Australasian Journal of Philosophy 89 (4):641 - 663 (2011)

Authors
Christopher J. G. Meacham
University of Massachusetts, Amherst
Jonathan Weisberg
University of Toronto at Mississauga
Abstract
Representation theorems are often taken to provide the foundations for decision theory. First, they are taken to characterize degrees of belief and utilities. Second, they are taken to justify two fundamental rules of rationality: that we should have probabilistic degrees of belief and that we should act as expected utility maximizers. We argue that representation theorems cannot serve either of these foundational purposes, and that recent attempts to defend the foundational importance of representation theorems are unsuccessful. As a result, we should reject these claims, and lay the foundations of decision theory on firmer ground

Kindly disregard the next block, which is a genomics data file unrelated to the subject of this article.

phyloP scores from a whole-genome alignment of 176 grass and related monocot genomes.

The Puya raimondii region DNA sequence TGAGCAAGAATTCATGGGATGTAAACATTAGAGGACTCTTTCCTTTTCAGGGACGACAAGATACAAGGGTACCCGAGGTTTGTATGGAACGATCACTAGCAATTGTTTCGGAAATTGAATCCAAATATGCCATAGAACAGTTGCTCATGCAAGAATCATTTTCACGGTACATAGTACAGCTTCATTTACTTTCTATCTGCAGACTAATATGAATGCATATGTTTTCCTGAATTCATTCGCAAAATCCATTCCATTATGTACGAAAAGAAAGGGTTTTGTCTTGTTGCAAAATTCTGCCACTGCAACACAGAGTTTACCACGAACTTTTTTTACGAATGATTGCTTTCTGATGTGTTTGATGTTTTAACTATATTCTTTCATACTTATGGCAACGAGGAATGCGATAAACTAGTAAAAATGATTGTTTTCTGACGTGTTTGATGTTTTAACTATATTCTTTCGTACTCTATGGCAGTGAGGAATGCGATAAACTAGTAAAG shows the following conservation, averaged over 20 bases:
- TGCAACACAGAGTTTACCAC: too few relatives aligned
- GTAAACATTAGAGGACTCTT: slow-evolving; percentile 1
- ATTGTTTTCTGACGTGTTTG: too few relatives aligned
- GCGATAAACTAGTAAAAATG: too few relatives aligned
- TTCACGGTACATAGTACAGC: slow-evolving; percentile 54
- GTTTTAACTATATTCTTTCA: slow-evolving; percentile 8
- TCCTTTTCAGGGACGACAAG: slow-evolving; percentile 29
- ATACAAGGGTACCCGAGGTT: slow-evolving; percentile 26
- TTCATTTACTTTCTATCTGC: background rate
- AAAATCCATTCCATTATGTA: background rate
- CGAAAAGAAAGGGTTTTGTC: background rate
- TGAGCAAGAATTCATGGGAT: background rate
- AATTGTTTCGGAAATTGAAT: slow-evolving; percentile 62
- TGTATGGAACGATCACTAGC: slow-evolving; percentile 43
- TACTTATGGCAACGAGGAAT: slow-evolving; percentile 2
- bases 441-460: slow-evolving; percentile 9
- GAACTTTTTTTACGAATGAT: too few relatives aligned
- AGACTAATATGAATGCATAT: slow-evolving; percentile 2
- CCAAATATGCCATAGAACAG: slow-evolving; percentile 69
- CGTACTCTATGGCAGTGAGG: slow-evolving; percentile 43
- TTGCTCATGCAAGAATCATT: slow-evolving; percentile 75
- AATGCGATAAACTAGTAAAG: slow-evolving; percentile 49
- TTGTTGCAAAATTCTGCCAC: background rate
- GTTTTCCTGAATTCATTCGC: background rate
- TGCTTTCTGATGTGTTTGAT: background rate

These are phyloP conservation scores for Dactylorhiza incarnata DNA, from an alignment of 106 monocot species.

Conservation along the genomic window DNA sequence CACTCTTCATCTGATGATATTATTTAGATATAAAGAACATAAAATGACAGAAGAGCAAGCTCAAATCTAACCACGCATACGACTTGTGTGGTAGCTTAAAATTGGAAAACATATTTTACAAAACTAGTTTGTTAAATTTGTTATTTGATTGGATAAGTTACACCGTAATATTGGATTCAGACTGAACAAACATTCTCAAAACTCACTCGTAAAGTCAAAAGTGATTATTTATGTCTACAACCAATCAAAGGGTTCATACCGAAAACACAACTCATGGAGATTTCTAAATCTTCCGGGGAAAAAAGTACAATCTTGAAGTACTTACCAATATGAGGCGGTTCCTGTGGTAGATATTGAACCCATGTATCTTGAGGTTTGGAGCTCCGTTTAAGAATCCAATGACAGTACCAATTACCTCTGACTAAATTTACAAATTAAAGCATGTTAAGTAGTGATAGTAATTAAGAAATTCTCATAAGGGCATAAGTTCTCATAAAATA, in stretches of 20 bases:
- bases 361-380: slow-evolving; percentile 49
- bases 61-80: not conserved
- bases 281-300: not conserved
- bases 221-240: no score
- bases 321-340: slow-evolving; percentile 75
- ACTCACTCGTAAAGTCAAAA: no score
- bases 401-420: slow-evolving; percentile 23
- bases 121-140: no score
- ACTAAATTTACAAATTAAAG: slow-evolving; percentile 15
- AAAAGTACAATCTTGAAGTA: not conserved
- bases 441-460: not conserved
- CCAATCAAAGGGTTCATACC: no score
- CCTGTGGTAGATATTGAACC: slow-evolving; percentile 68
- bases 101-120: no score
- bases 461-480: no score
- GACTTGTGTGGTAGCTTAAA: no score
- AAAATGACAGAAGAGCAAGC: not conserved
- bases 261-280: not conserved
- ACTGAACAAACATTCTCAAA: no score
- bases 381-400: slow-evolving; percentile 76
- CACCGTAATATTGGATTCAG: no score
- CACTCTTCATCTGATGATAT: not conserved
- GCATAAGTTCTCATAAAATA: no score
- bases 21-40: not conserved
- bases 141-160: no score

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DOI 10.1080/00048402.2010.510529
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References found in this work BETA

The Foundations of Statistics.Leonard J. Savage - 1954 - Wiley Publications in Statistics.
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A Mathematical Theory of Evidence.Glenn Shafer - 1976 - Princeton University Press.

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Citations of this work BETA

Surreal Decisions.Eddy Keming Chen & Daniel Rubio - 2020 - Philosophy and Phenomenological Research 100 (1):54-74.
Imprecise Probabilities.Seamus Bradley - 2019 - Stanford Encyclopedia of Philosophy.
Interpretations of Probability.Alan Hájek - 2007 - Stanford Encyclopedia of Philosophy.
Comparative Probabilities.Jason Konek - 2019 - In Richard Pettigrew & Jonathan Weisberg (eds.), The Open Handbook of Formal Epistemology. PhilPapers Foundation. pp. 267-348.

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